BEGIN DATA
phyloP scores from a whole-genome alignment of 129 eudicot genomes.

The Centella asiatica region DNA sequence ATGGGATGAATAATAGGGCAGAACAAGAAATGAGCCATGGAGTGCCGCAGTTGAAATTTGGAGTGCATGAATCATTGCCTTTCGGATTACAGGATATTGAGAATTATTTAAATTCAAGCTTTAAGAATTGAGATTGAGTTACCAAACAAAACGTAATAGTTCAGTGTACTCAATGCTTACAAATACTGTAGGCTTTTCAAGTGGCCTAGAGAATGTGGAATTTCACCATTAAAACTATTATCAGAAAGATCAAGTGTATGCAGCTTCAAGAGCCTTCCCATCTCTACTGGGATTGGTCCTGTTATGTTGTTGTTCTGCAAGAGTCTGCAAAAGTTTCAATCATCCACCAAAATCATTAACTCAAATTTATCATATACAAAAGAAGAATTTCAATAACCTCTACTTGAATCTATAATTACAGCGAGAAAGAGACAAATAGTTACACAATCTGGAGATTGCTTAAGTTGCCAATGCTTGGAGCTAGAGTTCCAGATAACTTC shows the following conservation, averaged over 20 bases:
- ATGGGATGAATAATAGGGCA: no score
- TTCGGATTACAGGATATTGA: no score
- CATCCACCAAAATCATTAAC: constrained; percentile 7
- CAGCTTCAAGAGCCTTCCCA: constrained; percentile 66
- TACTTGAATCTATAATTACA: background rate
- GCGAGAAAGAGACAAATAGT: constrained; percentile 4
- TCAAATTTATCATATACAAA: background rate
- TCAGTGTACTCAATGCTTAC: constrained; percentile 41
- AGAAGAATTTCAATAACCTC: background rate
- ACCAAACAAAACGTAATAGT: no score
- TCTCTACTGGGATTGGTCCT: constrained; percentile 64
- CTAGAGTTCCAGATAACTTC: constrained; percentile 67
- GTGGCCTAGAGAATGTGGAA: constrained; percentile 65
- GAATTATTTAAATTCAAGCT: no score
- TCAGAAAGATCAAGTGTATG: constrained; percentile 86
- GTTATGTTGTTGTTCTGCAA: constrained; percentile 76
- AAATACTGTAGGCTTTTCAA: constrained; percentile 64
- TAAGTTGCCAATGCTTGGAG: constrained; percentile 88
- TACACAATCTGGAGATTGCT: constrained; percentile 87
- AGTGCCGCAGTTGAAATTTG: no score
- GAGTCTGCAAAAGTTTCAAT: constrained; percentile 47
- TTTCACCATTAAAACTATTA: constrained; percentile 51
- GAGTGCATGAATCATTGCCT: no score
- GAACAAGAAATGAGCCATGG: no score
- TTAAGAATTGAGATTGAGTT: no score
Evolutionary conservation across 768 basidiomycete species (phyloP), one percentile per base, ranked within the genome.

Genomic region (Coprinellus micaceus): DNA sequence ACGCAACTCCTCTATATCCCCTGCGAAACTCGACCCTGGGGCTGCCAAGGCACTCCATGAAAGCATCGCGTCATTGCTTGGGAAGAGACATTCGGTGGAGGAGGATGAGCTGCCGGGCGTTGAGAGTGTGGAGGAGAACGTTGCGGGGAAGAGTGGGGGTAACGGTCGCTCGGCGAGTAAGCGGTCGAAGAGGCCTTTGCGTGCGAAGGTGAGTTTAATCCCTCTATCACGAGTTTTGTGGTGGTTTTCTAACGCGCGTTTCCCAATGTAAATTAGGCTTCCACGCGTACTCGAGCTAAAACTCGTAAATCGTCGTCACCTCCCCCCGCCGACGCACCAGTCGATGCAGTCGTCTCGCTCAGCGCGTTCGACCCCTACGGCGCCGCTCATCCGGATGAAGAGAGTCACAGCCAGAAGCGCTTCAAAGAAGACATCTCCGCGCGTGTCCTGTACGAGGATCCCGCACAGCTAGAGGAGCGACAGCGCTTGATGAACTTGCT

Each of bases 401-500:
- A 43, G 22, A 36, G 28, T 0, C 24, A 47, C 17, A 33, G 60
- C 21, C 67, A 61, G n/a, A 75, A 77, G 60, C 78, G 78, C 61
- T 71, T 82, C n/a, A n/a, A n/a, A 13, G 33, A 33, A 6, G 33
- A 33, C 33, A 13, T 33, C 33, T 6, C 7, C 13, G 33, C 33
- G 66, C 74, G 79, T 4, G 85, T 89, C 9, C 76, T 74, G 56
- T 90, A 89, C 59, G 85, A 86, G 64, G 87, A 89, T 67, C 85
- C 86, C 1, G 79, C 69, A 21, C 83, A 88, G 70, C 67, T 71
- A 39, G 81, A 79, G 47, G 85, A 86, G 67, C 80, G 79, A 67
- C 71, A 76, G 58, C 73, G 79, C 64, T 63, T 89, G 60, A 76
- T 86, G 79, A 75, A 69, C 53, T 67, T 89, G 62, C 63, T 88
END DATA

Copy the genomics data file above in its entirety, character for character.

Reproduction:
phyloP scores from a whole-genome alignment of 129 eudicot genomes.

The Centella asiatica region DNA sequence ATGGGATGAATAATAGGGCAGAACAAGAAATGAGCCATGGAGTGCCGCAGTTGAAATTTGGAGTGCATGAATCATTGCCTTTCGGATTACAGGATATTGAGAATTATTTAAATTCAAGCTTTAAGAATTGAGATTGAGTTACCAAACAAAACGTAATAGTTCAGTGTACTCAATGCTTACAAATACTGTAGGCTTTTCAAGTGGCCTAGAGAATGTGGAATTTCACCATTAAAACTATTATCAGAAAGATCAAGTGTATGCAGCTTCAAGAGCCTTCCCATCTCTACTGGGATTGGTCCTGTTATGTTGTTGTTCTGCAAGAGTCTGCAAAAGTTTCAATCATCCACCAAAATCATTAACTCAAATTTATCATATACAAAAGAAGAATTTCAATAACCTCTACTTGAATCTATAATTACAGCGAGAAAGAGACAAATAGTTACACAATCTGGAGATTGCTTAAGTTGCCAATGCTTGGAGCTAGAGTTCCAGATAACTTC shows the following conservation, averaged over 20 bases:
- ATGGGATGAATAATAGGGCA: no score
- TTCGGATTACAGGATATTGA: no score
- CATCCACCAAAATCATTAAC: constrained; percentile 7
- CAGCTTCAAGAGCCTTCCCA: constrained; percentile 66
- TACTTGAATCTATAATTACA: background rate
- GCGAGAAAGAGACAAATAGT: constrained; percentile 4
- TCAAATTTATCATATACAAA: background rate
- TCAGTGTACTCAATGCTTAC: constrained; percentile 41
- AGAAGAATTTCAATAACCTC: background rate
- ACCAAACAAAACGTAATAGT: no score
- TCTCTACTGGGATTGGTCCT: constrained; percentile 64
- CTAGAGTTCCAGATAACTTC: constrained; percentile 67
- GTGGCCTAGAGAATGTGGAA: constrained; percentile 65
- GAATTATTTAAATTCAAGCT: no score
- TCAGAAAGATCAAGTGTATG: constrained; percentile 86
- GTTATGTTGTTGTTCTGCAA: constrained; percentile 76
- AAATACTGTAGGCTTTTCAA: constrained; percentile 64
- TAAGTTGCCAATGCTTGGAG: constrained; percentile 88
- TACACAATCTGGAGATTGCT: constrained; percentile 87
- AGTGCCGCAGTTGAAATTTG: no score
- GAGTCTGCAAAAGTTTCAAT: constrained; percentile 47
- TTTCACCATTAAAACTATTA: constrained; percentile 51
- GAGTGCATGAATCATTGCCT: no score
- GAACAAGAAATGAGCCATGG: no score
- TTAAGAATTGAGATTGAGTT: no score
Evolutionary conservation across 768 basidiomycete species (phyloP), one percentile per base, ranked within the genome.

Genomic region (Coprinellus micaceus): DNA sequence ACGCAACTCCTCTATATCCCCTGCGAAACTCGACCCTGGGGCTGCCAAGGCACTCCATGAAAGCATCGCGTCATTGCTTGGGAAGAGACATTCGGTGGAGGAGGATGAGCTGCCGGGCGTTGAGAGTGTGGAGGAGAACGTTGCGGGGAAGAGTGGGGGTAACGGTCGCTCGGCGAGTAAGCGGTCGAAGAGGCCTTTGCGTGCGAAGGTGAGTTTAATCCCTCTATCACGAGTTTTGTGGTGGTTTTCTAACGCGCGTTTCCCAATGTAAATTAGGCTTCCACGCGTACTCGAGCTAAAACTCGTAAATCGTCGTCACCTCCCCCCGCCGACGCACCAGTCGATGCAGTCGTCTCGCTCAGCGCGTTCGACCCCTACGGCGCCGCTCATCCGGATGAAGAGAGTCACAGCCAGAAGCGCTTCAAAGAAGACATCTCCGCGCGTGTCCTGTACGAGGATCCCGCACAGCTAGAGGAGCGACAGCGCTTGATGAACTTGCT

Each of bases 401-500:
- A 43, G 22, A 36, G 28, T 0, C 24, A 47, C 17, A 33, G 60
- C 21, C 67, A 61, G n/a, A 75, A 77, G 60, C 78, G 78, C 61
- T 71, T 82, C n/a, A n/a, A n/a, A 13, G 33, A 33, A 6, G 33
- A 33, C 33, A 13, T 33, C 33, T 6, C 7, C 13, G 33, C 33
- G 66, C 74, G 79, T 4, G 85, T 89, C 9, C 76, T 74, G 56
- T 90, A 89, C 59, G 85, A 86, G 64, G 87, A 89, T 67, C 85
- C 86, C 1, G 79, C 69, A 21, C 83, A 88, G 70, C 67, T 71
- A 39, G 81, A 79, G 47, G 85, A 86, G 67, C 80, G 79, A 67
- C 71, A 76, G 58, C 73, G 79, C 64, T 63, T 89, G 60, A 76
- T 86, G 79, A 75, A 69, C 53, T 67, T 89, G 62, C 63, T 88